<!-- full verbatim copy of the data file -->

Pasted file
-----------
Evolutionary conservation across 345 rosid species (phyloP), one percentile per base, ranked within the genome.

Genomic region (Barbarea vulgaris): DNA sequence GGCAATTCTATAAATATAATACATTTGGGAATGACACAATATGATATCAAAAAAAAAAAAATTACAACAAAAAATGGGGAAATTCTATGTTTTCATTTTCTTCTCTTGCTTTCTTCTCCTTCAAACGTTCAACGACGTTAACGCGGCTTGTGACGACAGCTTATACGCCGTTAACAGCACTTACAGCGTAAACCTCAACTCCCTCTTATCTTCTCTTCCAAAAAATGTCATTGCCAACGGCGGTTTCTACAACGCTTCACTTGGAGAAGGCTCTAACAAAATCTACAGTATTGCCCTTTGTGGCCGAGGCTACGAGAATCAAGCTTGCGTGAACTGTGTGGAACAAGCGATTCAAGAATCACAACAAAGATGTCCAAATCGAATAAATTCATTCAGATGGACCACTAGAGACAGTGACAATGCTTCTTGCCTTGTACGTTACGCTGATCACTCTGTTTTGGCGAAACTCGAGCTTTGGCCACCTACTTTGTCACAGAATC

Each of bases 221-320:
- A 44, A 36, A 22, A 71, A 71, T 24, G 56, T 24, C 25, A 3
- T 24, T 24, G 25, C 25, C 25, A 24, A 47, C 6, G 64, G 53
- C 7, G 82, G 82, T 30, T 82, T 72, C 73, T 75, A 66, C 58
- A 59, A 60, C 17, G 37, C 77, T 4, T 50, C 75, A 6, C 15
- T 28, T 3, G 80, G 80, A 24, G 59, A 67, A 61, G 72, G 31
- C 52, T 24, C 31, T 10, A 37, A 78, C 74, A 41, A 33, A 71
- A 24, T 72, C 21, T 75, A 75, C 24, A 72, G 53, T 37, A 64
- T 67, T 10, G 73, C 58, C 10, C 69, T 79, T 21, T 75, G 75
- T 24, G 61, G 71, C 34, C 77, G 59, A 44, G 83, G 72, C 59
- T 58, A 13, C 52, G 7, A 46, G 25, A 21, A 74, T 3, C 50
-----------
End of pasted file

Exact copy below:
Evolutionary conservation across 345 rosid species (phyloP), one percentile per base, ranked within the genome.

Genomic region (Barbarea vulgaris): DNA sequence GGCAATTCTATAAATATAATACATTTGGGAATGACACAATATGATATCAAAAAAAAAAAAATTACAACAAAAAATGGGGAAATTCTATGTTTTCATTTTCTTCTCTTGCTTTCTTCTCCTTCAAACGTTCAACGACGTTAACGCGGCTTGTGACGACAGCTTATACGCCGTTAACAGCACTTACAGCGTAAACCTCAACTCCCTCTTATCTTCTCTTCCAAAAAATGTCATTGCCAACGGCGGTTTCTACAACGCTTCACTTGGAGAAGGCTCTAACAAAATCTACAGTATTGCCCTTTGTGGCCGAGGCTACGAGAATCAAGCTTGCGTGAACTGTGTGGAACAAGCGATTCAAGAATCACAACAAAGATGTCCAAATCGAATAAATTCATTCAGATGGACCACTAGAGACAGTGACAATGCTTCTTGCCTTGTACGTTACGCTGATCACTCTGTTTTGGCGAAACTCGAGCTTTGGCCACCTACTTTGTCACAGAATC

Each of bases 221-320:
- A 44, A 36, A 22, A 71, A 71, T 24, G 56, T 24, C 25, A 3
- T 24, T 24, G 25, C 25, C 25, A 24, A 47, C 6, G 64, G 53
- C 7, G 82, G 82, T 30, T 82, T 72, C 73, T 75, A 66, C 58
- A 59, A 60, C 17, G 37, C 77, T 4, T 50, C 75, A 6, C 15
- T 28, T 3, G 80, G 80, A 24, G 59, A 67, A 61, G 72, G 31
- C 52, T 24, C 31, T 10, A 37, A 78, C 74, A 41, A 33, A 71
- A 24, T 72, C 21, T 75, A 75, C 24, A 72, G 53, T 37, A 64
- T 67, T 10, G 73, C 58, C 10, C 69, T 79, T 21, T 75, G 75
- T 24, G 61, G 71, C 34, C 77, G 59, A 44, G 83, G 72, C 59
- T 58, A 13, C 52, G 7, A 46, G 25, A 21, A 74, T 3, C 50